It is a shame that its rote hero’s journey and aggressive skittering amounts to something that says nothing: moments in the film are reminiscent of Miyazaki’s Ponyo which served as a reminder that narratively straightforward works can (and should) carry the same thematic weight as pronouncedly ‘adult’ epics, and whatever one’s personal tastes there is no denying the thematic sophistication of its Superman-centred predecessors. Aquaman‘s main villain is an eco-terrorist, but just so we know that he’s evil he is also creepily obsessed with his bloodline, and when Aquaman inevitably takes the throne he simply becomes a new monarch of the same bloodline, promising (much like the last) to Do Good This Time. We know that he means well and might be a likeable figurehead, but that’s it. It is hard not to think of the much derided Warcraft when watching Aquaman, and to remember how a film similarly committed to bright fantasy silliness gave such a serious treatment to the search for good and the ways that these efforts are corrupted by nationalist myth-making. Aquaman doesn’t worry about power or its distribution, just that Momoa communicates better vibes than Patrick Wilson.

The film has a discrete visual identity built on maximalist cheese underwater, and a tender, lived-in quality on land. The questionable and dissatisfying elements of Aquaman’s baggage are not subverted by the director but played wooden and then decorated like their existence depends on it. Kym Barrett’s work leans into the dorkiness of the material, finding a hilarious tension in multi million dollar renderings of low-budget sentai costuming. Even her work with the like-minded Wachowskis cannot have prepared her for Kidman’s costumes here (the nude fish scale bodysuit adorned in dinosaur bones and demon fins in particular), and the artificial grease of Gods of Egypt could not be more different for Tess Natoli than Patrick Wilson’s PS1 sprite Orm. Like Man of Steel, Wan pictures the non-fantasy (i.e. human side) of the seaside town as a land of fetishistic stained wood grain and dirt paths, worn carpets and tattered upholstery.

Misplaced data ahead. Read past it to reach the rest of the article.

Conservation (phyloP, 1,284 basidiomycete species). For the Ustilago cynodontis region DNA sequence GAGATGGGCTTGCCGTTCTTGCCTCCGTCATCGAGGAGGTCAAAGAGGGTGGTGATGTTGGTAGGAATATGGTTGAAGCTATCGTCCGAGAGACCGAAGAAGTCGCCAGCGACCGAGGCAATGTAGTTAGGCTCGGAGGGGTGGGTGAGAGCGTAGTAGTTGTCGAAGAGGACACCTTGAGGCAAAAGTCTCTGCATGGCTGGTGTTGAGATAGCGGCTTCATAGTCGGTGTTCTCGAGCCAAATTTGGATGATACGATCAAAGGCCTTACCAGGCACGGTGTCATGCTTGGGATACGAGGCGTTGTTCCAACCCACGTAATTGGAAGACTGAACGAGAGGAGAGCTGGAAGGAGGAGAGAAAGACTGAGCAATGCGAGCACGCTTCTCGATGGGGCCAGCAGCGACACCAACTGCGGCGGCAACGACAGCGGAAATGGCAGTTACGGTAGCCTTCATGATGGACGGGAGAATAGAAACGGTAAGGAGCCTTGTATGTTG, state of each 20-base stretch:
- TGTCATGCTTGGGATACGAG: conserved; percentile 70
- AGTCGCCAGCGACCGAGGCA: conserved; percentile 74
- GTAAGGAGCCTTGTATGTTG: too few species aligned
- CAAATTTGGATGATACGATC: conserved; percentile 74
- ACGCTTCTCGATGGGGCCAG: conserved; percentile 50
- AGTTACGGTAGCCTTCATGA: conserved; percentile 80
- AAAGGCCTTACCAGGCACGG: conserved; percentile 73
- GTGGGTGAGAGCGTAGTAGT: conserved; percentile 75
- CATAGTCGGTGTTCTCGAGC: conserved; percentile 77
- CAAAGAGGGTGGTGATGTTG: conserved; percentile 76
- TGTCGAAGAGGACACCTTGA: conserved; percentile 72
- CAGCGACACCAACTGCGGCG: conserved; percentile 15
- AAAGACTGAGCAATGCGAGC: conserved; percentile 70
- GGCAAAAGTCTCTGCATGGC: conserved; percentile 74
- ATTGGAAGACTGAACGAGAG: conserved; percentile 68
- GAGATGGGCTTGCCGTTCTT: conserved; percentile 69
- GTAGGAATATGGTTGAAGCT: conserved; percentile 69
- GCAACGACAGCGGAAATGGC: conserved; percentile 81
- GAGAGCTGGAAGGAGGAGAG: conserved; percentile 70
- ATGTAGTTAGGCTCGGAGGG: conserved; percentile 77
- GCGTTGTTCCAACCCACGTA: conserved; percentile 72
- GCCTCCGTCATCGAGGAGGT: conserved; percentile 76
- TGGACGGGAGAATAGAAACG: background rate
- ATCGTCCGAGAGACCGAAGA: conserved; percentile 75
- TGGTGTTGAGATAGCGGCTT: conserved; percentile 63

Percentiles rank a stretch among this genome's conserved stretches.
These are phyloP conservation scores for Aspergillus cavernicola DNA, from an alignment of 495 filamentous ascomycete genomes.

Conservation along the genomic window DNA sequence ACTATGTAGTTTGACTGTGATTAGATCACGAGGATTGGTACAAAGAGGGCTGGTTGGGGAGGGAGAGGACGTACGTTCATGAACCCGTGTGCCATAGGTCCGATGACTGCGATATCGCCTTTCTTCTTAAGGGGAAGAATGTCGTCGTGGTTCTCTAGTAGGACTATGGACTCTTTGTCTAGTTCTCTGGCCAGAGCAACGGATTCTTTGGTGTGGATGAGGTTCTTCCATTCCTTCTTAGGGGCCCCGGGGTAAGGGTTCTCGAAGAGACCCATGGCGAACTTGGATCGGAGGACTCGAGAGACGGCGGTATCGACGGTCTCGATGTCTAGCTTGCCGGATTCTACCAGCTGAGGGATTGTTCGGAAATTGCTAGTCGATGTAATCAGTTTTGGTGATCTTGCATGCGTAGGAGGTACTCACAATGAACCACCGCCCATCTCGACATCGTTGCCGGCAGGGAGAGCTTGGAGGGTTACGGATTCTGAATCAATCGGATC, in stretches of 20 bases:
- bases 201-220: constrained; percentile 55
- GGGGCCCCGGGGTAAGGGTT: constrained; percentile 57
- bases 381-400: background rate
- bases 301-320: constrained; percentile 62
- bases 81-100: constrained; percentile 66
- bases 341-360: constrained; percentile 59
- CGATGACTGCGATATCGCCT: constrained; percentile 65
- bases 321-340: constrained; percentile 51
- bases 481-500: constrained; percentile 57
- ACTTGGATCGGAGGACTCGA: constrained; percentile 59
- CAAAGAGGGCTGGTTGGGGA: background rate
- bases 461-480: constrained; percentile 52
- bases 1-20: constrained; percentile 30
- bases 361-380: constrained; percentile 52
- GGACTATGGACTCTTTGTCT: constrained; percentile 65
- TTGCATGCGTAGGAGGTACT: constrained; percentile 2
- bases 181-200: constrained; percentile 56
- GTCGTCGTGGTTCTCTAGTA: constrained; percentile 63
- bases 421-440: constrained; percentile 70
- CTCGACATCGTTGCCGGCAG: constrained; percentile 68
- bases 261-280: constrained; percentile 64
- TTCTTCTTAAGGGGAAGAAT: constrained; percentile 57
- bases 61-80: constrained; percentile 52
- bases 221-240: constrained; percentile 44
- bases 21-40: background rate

It is the cinematic treatment of emotion, and Wan’s affective denial of fun that makes the film register. And it is at its most fluid and most still that the film breaks its mythic event sequencing to become something profound. ‘Single take’ action pieces are exaggerated in their artificiality, activating location according to the same kinetic tension as the director’s horror works but with Power Rangers instead of ghosts. A descent into the hellish Trench expands the scope of the Insidiousfilms’ claustrophobic deadzone (‘the Further’), but here it’s people holding onto one another in a desperate rush to not have it close in on them. It’s moving, the way that the individual figures compose a swarming death, and by pulling back the images bridge the gap between the expressivity of a Turner seascape with a latent metaphysical fervour. What gets lost to noise on occasion can be forgiven when the director reaches these heights throwing everything at digital’s potential for freak beauty.

Still it is not conventionally fun. It is for all involved a labour of great stupidity but also earthly melancholy, pulled together in the soft melodramatic closeups of Kidman and Morrison, sea and land, a relationship that should never be. That Kidman and Morrison’s is the story that matters comes up regularly, and this serves less to remind of the genesis of Aquaman the figure, than to underscore the heart of the film if not the cinematic universe up to this point. Wan is game here, and so too are the central couple draped in cartoon weirdness and reaching for that deep longing we associate with an unfashionable cinematic past. Momoa’s only brief is good vibes (which he achieves without dialogue), and Kidman’s sense of being lost and then finding everything in Morrison leaves a hole in the heart of the film the moment she departs. Morrison wears the weight of the film’s humanity on his shoulders, which looks as though it is about to crush him every time he moves. The weight lifts whenever he shares the frame with Kidman, and their impossible hope is built on the shaky but enduring foundations of a soft-focus shot reverse shot.

Leave a Reply

Fill in your details below or click an icon to log in:

WordPress.com Logo

You are commenting using your WordPress.com account. Log Out /  Change )

Google photo

You are commenting using your Google account. Log Out /  Change )

Twitter picture

You are commenting using your Twitter account. Log Out /  Change )

Facebook photo

You are commenting using your Facebook account. Log Out /  Change )

Connecting to %s